The Senate now stands adjourned until 3:00 pm on Monday, April 12th. The Senate will hold pro forma sessions only with no business conducted on the following dates and times, Monday, March 29th at 11:00 am, Thursday, April 1st at 10:00 am, and also Monday, April 5th at 2:00 pm and Thursday, April 8th at 5:30 pm. When the Senate reconvenes, it will resume consideration of the nomination of Polly Ellen Trottenberg to be Deputy Secretary of Transportation. As the Senate continues to process President Joe Biden’s nominees, cloture his been filed on the following nominations: Wendy Sherman to be Deputy Secretary of State, Gary Gensler to be Member of the Securities and Exchange Commission, and Brenda Mallory to be a Member of the Council on Environmental Quality.
Before leaving, the Senate voted 92-7 on Thursday to extend the Paycheck Protection Program (PPP), which provides loans to small businesses impacted by the coronavirus. The bill moved the deadline from March 31st to May 31st. The measure now heads to President Biden’s desk for his expected signature. In addition to extending the window for applying for the loans, which can be forgiven if borrowers meet certain requirements, the bill also gives the Small Business Administration (SBA) until June 30th to process the applications.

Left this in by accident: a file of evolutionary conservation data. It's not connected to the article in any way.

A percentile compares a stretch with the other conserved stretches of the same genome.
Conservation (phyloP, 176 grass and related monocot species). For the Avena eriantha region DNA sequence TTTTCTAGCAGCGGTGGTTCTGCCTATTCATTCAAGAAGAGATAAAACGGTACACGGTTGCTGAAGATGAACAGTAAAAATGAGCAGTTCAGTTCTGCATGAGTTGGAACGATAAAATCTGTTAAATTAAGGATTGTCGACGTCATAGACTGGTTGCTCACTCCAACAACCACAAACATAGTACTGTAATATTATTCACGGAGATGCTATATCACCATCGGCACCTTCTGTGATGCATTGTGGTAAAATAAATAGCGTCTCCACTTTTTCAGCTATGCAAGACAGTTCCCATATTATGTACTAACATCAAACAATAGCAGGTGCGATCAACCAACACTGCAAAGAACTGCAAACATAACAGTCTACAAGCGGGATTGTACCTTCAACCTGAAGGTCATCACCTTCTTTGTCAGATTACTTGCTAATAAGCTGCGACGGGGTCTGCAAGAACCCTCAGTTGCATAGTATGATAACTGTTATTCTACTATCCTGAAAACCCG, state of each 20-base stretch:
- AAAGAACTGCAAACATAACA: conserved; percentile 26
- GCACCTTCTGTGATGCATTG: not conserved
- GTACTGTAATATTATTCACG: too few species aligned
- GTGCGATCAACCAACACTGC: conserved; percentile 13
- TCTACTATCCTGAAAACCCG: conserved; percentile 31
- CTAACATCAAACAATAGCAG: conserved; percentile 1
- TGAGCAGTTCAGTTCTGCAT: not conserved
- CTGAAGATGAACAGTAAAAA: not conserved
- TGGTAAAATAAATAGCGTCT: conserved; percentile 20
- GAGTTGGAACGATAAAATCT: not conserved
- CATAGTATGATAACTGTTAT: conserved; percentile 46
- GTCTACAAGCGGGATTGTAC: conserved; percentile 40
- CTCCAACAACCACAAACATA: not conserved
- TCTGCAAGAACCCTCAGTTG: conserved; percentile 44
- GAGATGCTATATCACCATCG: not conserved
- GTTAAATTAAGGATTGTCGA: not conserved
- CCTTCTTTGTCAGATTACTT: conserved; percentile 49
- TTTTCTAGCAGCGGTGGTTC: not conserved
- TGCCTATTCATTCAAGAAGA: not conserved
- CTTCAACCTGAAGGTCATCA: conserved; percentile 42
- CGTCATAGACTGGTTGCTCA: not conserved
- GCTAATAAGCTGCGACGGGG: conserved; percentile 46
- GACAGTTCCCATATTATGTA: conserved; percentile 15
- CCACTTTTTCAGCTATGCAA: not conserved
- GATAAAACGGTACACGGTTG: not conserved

The House is wrapping up its committee work week and will go into a two week recess, reconvening on Tuesday, April 13th, with votes at 6:30.
At his first formal press conference, President Biden on Thursday doubled to 200 million his administration’s goal for the number of COVID-19 vaccination shots to administer in his first 100 days in office. The U.S. is set to reach Biden’s original goal of 100 million shots on Friday, the president’s 59th day in office. The U.S. currently has a seven-day average of about 2.5 million doses per day, which would allow the country to reach 200 million by April 23, a week before the 100-day mark. As President Biden closes in on his 60th day in office, initial unemployment claims for the week ending March 20 fell below 700,000, coming in at a seasonally adjusted 684,000. It was the first week since the pandemic began that weekly claims fell below the pre-pandemic record of 695,000 set in 1982, though they remain above the Great Recession high of 665,000. As of March 6th, the last week for which data was available, nearly 19 million people were receiving benefits of any kind from a variety of programs.